So do what you can to not leave the mountain worse off than how you found it.

Mount Royal Park is one of those places that can paradoxica­lly seem both over and under-used simultaneo­usly. The Tam-Tams can be a good demonstrat­ion of this, as one part of the park will be overloaded with people, while other parts will be completely devoid of human activity. It’s a good place to go if you need a moment to get away from it all and relax, and don’t be fooled if you see a lot of people. Chances are you can still find your own little sanctuary.

Explore the mountain at your own leisure. It’ll take you a few trips before it starts to become really familiar. It’s a great place to go for a date. In fact, Mount Royal Park was so popular amongst “unwed, unchaperon­ed” young people going out for walks at night back in the late-19th century that it was deemed a corrupting influence, and so most of the park benches were removed. About 70-someodd years later, so the story goes, Mount Royal

Park was so popular amongst the city’s LGBTQ+ community (gay men in particular), the city cut out most of the underbrush as a deterrent against any illicit arboreal canoodling. So much of the bush was cut out that the mountain seemed to be losing its hair — some called it Mont Chauve (Bald Mountain).

Long story short, fucking on Mount Royal is a timehonour­ed tradition rooted in Montrealer­s’ strong anti-establishm­ent ethos. So knock yourselves out (metaphoric­ally) and play safe (literally).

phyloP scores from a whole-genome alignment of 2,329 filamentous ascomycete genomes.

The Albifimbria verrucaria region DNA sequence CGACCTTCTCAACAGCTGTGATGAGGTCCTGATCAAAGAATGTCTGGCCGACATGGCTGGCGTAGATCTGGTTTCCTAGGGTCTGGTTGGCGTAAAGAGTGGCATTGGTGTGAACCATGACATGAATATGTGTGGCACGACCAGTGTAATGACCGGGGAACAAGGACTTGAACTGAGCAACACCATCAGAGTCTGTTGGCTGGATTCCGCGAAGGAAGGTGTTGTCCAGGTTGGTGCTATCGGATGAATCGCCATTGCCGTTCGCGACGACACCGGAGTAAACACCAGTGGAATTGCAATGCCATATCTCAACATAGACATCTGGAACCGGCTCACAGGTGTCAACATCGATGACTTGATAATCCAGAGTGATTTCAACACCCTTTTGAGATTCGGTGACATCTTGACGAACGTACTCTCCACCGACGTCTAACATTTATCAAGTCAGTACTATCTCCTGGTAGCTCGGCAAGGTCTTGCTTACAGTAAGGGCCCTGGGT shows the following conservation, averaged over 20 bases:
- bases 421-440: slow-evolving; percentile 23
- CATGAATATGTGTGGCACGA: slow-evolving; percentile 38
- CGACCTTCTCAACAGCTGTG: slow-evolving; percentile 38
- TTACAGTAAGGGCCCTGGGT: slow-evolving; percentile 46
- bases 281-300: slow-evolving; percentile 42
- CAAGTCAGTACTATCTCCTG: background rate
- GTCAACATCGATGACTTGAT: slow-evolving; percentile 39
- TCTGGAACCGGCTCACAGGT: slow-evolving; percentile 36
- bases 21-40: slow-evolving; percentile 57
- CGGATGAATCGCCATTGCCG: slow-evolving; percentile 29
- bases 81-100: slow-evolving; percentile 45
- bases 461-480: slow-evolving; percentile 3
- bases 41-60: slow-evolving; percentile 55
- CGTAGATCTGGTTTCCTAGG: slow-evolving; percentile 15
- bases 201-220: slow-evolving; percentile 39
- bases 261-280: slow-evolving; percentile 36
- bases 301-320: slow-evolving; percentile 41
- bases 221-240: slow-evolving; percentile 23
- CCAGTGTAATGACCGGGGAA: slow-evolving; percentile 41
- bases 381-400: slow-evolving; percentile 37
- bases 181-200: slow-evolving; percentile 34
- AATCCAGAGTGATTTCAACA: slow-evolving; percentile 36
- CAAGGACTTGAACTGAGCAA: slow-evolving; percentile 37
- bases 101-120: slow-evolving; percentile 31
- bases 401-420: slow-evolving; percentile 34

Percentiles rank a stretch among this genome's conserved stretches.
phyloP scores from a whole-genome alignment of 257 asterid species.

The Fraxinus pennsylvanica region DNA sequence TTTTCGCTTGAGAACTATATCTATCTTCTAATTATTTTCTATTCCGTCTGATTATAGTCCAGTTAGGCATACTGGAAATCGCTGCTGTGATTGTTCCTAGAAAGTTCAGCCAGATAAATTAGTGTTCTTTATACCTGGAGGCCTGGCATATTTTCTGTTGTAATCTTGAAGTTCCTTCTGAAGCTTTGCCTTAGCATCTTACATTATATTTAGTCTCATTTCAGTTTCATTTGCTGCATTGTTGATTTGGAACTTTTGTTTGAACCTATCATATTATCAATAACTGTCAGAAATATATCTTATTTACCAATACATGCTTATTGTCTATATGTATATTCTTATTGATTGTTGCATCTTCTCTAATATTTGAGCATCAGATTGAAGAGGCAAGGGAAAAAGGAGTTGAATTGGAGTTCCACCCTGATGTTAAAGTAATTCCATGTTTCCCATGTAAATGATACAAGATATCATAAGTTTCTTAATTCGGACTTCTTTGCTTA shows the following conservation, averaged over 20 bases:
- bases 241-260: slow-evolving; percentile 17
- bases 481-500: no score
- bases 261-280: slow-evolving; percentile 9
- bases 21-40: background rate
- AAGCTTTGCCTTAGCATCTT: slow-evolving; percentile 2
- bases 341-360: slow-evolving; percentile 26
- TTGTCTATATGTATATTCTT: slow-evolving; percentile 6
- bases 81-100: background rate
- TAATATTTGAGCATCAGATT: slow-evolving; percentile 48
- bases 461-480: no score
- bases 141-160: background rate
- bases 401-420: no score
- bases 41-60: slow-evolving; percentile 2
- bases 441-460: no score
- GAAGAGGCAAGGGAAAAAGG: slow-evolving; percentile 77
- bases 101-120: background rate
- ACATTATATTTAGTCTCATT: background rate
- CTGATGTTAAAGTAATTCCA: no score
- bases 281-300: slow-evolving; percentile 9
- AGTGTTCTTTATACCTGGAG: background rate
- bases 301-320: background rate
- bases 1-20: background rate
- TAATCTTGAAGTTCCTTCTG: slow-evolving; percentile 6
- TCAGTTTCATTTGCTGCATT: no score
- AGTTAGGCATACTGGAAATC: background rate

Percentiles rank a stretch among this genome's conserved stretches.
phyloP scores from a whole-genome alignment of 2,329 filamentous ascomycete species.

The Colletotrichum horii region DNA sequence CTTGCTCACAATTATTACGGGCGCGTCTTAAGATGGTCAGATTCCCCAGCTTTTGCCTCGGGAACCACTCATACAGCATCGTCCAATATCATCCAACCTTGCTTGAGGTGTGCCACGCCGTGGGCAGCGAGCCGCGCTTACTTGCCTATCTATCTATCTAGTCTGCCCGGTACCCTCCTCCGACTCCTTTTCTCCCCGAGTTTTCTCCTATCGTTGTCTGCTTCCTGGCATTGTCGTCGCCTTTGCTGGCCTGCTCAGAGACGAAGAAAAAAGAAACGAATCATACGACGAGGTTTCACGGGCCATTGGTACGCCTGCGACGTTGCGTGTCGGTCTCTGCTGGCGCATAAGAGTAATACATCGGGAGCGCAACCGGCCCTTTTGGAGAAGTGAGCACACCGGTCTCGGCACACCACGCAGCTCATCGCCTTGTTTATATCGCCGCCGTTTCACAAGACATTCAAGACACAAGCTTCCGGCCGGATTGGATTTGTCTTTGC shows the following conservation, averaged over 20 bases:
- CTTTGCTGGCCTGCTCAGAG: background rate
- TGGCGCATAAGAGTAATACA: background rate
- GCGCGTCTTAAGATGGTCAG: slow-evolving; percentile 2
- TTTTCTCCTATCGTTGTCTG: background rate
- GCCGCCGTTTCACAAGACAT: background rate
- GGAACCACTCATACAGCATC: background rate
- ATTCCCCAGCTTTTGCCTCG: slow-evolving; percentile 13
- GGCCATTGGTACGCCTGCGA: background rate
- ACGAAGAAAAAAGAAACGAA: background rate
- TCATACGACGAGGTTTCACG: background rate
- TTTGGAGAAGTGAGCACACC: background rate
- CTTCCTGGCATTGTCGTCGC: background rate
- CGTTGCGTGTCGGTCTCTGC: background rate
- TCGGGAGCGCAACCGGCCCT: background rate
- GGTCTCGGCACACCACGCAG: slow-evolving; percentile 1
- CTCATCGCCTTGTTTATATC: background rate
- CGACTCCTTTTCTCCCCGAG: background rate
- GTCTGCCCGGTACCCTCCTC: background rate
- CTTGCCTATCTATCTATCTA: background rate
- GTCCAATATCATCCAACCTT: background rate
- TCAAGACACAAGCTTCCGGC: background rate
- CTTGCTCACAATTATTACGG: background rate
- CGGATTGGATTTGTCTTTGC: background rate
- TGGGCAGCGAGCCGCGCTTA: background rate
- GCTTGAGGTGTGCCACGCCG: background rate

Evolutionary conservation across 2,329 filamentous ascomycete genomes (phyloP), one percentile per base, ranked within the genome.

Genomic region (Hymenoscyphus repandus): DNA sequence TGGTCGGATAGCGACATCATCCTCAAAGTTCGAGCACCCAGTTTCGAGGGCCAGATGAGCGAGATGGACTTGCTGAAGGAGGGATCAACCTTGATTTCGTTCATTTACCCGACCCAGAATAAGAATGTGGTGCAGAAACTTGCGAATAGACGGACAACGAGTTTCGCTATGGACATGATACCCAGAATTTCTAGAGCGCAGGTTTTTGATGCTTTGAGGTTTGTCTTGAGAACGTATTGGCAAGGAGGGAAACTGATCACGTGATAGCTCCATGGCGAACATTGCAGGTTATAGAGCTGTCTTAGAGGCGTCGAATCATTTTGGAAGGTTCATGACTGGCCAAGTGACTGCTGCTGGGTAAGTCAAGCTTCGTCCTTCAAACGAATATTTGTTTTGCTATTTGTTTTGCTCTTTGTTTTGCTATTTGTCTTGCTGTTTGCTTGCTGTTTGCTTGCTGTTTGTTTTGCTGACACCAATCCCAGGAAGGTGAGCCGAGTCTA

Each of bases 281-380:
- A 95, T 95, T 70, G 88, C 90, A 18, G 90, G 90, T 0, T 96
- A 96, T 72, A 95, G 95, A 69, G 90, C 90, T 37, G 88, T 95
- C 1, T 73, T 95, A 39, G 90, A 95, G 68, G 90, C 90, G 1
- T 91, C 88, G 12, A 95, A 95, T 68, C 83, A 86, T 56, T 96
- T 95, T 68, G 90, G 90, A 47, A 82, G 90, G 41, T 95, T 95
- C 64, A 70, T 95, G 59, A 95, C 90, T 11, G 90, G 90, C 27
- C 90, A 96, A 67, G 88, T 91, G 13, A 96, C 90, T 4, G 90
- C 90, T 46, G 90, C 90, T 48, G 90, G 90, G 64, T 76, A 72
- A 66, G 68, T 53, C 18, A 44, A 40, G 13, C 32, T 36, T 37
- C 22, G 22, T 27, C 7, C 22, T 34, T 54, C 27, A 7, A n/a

Two pieces of insider informatio­n to conclude:

First, an impressive optical illusion forms as you approach the main lookout (also known as the Kondiaronk Belvedere, or the place where the chalet is located). Most people approach the belvedere from the west, as this is where the parking lots are located, as well as the main segment of the trail leading from Beaver Lake. As you approach the chalet (which will come up on your left) you’ll see the office towers of the city centre appear in the background. They’ll appear to be very close. As you continue walking to the edge of the belvedere, and as the space opens up around you, the same buildings will no longer seem to be quite as close to the lookout. It almost looks like they moved away from you.

Second, there’s a secondary trail that connects the Kondiaronk Belvedere to the eastern lookout that cuts along the edge of the mountain, and offers some of the most spectacula­r views of the city. I’d recommend only walking this trail during daylight, as navigating at night can be a little tricky. Walk to the easternmos­t edge of the Kondiaronk Belvedere and walk down towards the staircase. Go past the staircase, along the chainlink fence and at the end you’ll find the trailhead. This trail gives you an impression of what Mount Royal might have looked and felt like back when the Hochelagan­s took Cartier to visit back in 1535. It’s a rough trail, and there are multiple spots along the way where the brush has been cleared out, and you can look out over the city and enjoy unique vistas unlikely to be replicated on postcards. This trail will take you past the cross and then drop you off at the eastern lookout, which gives a great view of the city’s East End and the Olympic Stadium.

Whatever you do at Mount Royal Park, enjoy yourself. Few cities have a mountain wilderness right in the middle of the city, and with realestate speculator­s proposing new constructi­on on the mountain’s flanks, and condo towers that will exceed Mount Royal’s height — not to mention politician­s who want to privatize and commercial­ize it to make a quick buck — it’s not clear how much longer this emerald crown will reign unimpeded above Montreal.